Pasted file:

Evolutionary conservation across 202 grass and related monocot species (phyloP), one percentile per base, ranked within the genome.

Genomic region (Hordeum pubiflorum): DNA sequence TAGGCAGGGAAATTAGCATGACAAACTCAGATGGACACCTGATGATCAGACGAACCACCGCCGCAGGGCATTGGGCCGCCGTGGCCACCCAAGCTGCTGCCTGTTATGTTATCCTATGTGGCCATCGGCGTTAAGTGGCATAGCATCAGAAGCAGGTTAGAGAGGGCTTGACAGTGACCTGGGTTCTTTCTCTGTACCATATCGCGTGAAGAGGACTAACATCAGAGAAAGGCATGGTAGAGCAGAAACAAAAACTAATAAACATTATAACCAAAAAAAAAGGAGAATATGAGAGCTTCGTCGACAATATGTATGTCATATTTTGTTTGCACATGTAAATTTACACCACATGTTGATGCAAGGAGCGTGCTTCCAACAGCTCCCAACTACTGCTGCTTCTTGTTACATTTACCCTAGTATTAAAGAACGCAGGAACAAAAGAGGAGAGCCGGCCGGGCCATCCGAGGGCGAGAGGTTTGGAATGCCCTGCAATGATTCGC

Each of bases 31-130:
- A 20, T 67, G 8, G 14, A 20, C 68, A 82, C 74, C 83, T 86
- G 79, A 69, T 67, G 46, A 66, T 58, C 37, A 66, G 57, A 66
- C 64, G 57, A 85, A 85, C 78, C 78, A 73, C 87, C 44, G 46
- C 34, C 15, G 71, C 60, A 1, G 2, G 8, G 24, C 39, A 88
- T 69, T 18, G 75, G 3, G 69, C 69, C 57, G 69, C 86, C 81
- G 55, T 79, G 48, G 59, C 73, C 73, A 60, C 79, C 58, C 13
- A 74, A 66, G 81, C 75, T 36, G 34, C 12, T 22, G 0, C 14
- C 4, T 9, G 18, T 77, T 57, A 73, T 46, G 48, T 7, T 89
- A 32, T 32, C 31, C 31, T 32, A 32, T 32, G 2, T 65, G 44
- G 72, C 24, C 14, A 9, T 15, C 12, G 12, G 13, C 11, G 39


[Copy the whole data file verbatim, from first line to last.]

Evolutionary conservation across 202 grass and related monocot species (phyloP), one percentile per base, ranked within the genome.

Genomic region (Hordeum pubiflorum): DNA sequence TAGGCAGGGAAATTAGCATGACAAACTCAGATGGACACCTGATGATCAGACGAACCACCGCCGCAGGGCATTGGGCCGCCGTGGCCACCCAAGCTGCTGCCTGTTATGTTATCCTATGTGGCCATCGGCGTTAAGTGGCATAGCATCAGAAGCAGGTTAGAGAGGGCTTGACAGTGACCTGGGTTCTTTCTCTGTACCATATCGCGTGAAGAGGACTAACATCAGAGAAAGGCATGGTAGAGCAGAAACAAAAACTAATAAACATTATAACCAAAAAAAAAGGAGAATATGAGAGCTTCGTCGACAATATGTATGTCATATTTTGTTTGCACATGTAAATTTACACCACATGTTGATGCAAGGAGCGTGCTTCCAACAGCTCCCAACTACTGCTGCTTCTTGTTACATTTACCCTAGTATTAAAGAACGCAGGAACAAAAGAGGAGAGCCGGCCGGGCCATCCGAGGGCGAGAGGTTTGGAATGCCCTGCAATGATTCGC

Each of bases 31-130:
- A 20, T 67, G 8, G 14, A 20, C 68, A 82, C 74, C 83, T 86
- G 79, A 69, T 67, G 46, A 66, T 58, C 37, A 66, G 57, A 66
- C 64, G 57, A 85, A 85, C 78, C 78, A 73, C 87, C 44, G 46
- C 34, C 15, G 71, C 60, A 1, G 2, G 8, G 24, C 39, A 88
- T 69, T 18, G 75, G 3, G 69, C 69, C 57, G 69, C 86, C 81
- G 55, T 79, G 48, G 59, C 73, C 73, A 60, C 79, C 58, C 13
- A 74, A 66, G 81, C 75, T 36, G 34, C 12, T 22, G 0, C 14
- C 4, T 9, G 18, T 77, T 57, A 73, T 46, G 48, T 7, T 89
- A 32, T 32, C 31, C 31, T 32, A 32, T 32, G 2, T 65, G 44
- G 72, C 24, C 14, A 9, T 15, C 12, G 12, G 13, C 11, G 39